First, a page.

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Casaval Ridge in shadow form.
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Last edited by Harlen on Tue May 07, 2019 6:28 pm, edited 3 times in total.

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Re: Climbing Mt Shasta via Casaval Ridge- TR

Post by austex » Mon May 06, 2019 3:21 am

Harlen;
All I can say is thanks. People like you make this round orb a much better happier place!
Also awesome ice features!

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Re: Climbing Mt Shasta via Casaval Ridge- TR

Post by Harlen » Tue May 07, 2019 11:36 am

Hi Kristine.
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Re: Climbing Mt Shasta via Casaval Ridge- TR

Post by Harlen » Tue May 07, 2019 12:00 pm

Gazelle wrote:
Did you summit shasta via the ridge? If so how was it I want to do that route soon?
Hi Kristine, Yes I did make the summit via Casaval. From the top you need to drop down to the base of the regular "Avie Gulch" route, slog up Misery Hill and then climb the summit rocks. Regarding the Casaval route, I'd say it is currently in perfect condition. Barring any new heavy snowfall, the avalanche risk will continue to be wet snow- point release. My understanding is that this risk, along with increasingly poor snow conditions, will increase as spring moves on to early summer, at which point the Casaval route becomes a poor choice. It is described as a winter-spring route isn't it? So much of the route is right up against dark rock- you're often right in the moats, that with the higher temps, that snow is going to be unstable. Though the climbing is moderate, it's true that in parts a slide could lead to serious injury.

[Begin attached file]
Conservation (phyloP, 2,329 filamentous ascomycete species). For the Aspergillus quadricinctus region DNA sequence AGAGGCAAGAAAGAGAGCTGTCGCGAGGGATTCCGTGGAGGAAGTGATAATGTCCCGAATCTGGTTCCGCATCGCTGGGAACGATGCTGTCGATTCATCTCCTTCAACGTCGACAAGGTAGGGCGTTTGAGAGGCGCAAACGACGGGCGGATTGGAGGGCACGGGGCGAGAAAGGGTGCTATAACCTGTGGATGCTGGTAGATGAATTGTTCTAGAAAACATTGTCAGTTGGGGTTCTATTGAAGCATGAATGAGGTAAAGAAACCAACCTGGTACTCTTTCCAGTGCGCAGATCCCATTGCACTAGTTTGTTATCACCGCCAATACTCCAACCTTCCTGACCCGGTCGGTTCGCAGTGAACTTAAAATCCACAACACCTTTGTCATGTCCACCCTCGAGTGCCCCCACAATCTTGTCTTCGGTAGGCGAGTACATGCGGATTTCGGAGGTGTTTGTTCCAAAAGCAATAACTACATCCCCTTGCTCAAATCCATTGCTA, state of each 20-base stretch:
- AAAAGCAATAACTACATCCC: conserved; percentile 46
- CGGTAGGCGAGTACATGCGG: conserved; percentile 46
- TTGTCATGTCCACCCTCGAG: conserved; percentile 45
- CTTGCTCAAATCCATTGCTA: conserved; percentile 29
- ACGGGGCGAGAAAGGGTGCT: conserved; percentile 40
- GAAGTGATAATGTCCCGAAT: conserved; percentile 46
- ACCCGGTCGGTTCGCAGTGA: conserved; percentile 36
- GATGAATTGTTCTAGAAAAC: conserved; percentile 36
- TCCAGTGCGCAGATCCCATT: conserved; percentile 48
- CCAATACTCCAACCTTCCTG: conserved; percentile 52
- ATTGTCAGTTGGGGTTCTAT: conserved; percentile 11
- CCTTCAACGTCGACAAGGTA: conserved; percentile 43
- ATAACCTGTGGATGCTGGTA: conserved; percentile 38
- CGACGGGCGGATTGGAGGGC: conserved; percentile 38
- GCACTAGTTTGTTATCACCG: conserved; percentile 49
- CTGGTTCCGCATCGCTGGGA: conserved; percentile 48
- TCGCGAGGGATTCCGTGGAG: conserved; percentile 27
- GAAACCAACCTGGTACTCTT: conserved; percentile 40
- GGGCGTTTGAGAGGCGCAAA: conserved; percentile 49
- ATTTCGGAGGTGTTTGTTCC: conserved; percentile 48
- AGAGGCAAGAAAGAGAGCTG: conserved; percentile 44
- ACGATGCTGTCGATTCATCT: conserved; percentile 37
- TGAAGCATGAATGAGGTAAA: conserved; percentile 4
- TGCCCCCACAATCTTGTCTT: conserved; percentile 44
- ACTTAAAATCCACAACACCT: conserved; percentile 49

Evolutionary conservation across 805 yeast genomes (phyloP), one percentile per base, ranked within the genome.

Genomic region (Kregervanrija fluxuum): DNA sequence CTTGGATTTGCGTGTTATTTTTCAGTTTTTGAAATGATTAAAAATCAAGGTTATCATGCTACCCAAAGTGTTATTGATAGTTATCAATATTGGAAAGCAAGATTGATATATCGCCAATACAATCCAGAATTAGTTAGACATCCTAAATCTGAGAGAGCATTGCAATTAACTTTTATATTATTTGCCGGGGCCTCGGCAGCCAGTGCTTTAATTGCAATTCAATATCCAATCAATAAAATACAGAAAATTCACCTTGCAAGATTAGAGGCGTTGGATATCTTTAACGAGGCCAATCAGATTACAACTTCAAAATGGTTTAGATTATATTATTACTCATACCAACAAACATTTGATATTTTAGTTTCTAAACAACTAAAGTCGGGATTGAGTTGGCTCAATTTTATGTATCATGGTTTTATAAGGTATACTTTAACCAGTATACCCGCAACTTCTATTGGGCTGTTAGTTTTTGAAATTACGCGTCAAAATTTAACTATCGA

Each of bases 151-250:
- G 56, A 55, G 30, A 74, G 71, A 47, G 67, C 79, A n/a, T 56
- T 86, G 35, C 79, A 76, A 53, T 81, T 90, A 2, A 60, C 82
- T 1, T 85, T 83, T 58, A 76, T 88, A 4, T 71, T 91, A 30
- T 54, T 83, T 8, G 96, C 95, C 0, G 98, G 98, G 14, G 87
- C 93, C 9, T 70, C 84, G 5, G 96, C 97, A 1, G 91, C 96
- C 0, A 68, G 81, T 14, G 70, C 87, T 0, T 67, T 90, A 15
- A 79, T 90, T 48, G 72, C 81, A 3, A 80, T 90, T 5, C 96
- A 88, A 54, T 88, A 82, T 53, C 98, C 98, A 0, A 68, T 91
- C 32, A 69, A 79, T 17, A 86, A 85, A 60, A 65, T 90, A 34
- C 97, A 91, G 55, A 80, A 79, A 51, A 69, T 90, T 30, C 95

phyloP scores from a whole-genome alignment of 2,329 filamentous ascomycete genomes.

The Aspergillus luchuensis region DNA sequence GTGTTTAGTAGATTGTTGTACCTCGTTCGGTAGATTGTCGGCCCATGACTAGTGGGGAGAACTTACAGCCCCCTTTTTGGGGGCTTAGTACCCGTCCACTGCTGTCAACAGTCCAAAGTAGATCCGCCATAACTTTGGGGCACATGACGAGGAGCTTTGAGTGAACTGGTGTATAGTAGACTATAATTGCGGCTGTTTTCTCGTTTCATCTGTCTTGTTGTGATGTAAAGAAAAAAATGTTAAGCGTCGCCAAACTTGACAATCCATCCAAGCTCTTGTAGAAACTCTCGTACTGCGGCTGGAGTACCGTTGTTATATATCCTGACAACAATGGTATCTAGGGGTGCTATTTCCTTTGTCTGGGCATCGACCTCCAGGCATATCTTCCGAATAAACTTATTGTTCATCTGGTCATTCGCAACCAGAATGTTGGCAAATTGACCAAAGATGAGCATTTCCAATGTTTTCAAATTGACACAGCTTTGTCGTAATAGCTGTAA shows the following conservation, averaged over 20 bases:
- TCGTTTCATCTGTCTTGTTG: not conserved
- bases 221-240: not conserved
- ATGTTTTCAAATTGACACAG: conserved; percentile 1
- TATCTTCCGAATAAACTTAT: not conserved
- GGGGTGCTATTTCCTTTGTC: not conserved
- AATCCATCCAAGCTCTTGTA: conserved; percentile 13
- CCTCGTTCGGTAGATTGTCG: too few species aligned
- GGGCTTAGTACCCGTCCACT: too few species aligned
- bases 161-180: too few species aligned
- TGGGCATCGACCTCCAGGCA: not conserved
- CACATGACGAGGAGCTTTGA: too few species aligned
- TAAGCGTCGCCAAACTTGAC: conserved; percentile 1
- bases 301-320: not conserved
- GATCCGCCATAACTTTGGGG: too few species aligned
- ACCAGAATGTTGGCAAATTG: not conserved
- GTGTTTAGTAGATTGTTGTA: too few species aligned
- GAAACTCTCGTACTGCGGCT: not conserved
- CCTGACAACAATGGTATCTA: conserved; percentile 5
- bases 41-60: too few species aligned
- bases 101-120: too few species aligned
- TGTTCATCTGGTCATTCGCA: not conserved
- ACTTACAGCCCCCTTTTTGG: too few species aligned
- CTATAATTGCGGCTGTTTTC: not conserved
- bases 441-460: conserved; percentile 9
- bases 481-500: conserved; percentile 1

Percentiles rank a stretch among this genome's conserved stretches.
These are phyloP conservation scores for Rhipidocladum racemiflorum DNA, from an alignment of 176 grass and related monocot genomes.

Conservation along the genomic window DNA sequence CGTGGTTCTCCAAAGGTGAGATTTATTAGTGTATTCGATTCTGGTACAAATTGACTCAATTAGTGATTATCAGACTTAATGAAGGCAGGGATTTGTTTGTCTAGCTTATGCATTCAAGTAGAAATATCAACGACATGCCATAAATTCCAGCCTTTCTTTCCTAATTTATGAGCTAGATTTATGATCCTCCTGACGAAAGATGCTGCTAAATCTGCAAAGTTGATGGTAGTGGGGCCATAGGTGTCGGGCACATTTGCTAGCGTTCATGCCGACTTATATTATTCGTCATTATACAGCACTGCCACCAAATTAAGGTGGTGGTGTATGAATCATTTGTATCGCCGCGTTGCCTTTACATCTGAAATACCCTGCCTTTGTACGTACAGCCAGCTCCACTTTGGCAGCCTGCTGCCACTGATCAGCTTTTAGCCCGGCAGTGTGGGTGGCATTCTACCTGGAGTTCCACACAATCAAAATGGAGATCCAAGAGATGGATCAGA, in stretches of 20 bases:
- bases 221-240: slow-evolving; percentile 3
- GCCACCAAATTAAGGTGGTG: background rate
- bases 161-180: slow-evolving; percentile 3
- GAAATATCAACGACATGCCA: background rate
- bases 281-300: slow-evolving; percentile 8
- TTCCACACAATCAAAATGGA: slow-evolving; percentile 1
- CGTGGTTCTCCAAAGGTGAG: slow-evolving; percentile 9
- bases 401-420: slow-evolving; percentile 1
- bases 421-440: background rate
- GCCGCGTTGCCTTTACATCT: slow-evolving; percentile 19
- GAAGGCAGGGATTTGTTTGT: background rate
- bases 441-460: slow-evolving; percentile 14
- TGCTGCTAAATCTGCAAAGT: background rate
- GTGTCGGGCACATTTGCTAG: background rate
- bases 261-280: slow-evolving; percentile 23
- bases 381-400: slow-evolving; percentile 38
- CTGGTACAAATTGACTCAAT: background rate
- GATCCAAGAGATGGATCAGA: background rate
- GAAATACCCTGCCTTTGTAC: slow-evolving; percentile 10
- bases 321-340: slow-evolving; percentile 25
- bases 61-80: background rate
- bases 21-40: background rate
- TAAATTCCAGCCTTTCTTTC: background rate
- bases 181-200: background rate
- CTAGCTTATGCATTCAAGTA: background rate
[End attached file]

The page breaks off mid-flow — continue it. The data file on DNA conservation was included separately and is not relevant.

However, even later in the season, a fast and experienced climber such as you could probably choose the right early morning- a cold one, and shoot through the steep bits before it softened up. The upper ridge eases off, and you would probably need snow shoes for the finish. And Kristine, I'd recommend the Helen Lake base, and an entry onto the Casaval Ridge at the place called "the 1st Window." That will give you a head start on the melting snow, and the most beautiful section of the route also begins there. Best of luck, Ian.

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The red arrow points to Lake Helen basecamp, which is behind this hill. The top is the "1st Window."


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Closeup of "1st Window," it is just right of the big spire.
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Re: Climbing Mt Shasta via Casaval Ridge- TR

Post by balzaccom » Tue May 07, 2019 6:06 pm

You can edit your post, then delete what you want to remove...

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Re: Climbing Mt Shasta via Casaval Ridge- TR

Post by Harlen » Tue May 07, 2019 6:23 pm

Thanks Paul. Still unable to erase the whole thing. No matter, I don't mind saying Hi to Gazelle twice. :)

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Re: Climbing Mt Shasta via Casaval Ridge- TR

Post by c9h13no3 » Wed May 08, 2019 10:23 am

-500 points for no ski descent.

I'll clean up all this drool later.... :drool: I had planned to ski this in May, but work is conspiring to keep me grounded.
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Re: Climbing Mt Shasta via Casaval Ridge- TR

Post by Harlen » Wed May 08, 2019 5:19 pm

c9h13no3 writes:
-500 points for no ski descent.
and:
No one cares that you tele
I just can't win with you!
I'll do my next trip with one crampon and one ski :nod:

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Re: Climbing Mt Shasta via Casaval Ridge- TR

Post by c9h13no3 » Wed May 08, 2019 6:33 pm

Harlen wrote:
Wed May 08, 2019 5:19 pm
c9h13no3 writes:
-500 points for no ski descent.
and:
No one cares that you tele
I just can't win with you!
I'll do my next trip with one crampon and one ski :nod:
Ski descents are always better than no ski descents. On the tele thing... this is all I've got.

And everyone knows you wear the crampons on your hands. Stop trolling.
"Adventure is just bad planning." - Roald Amundsen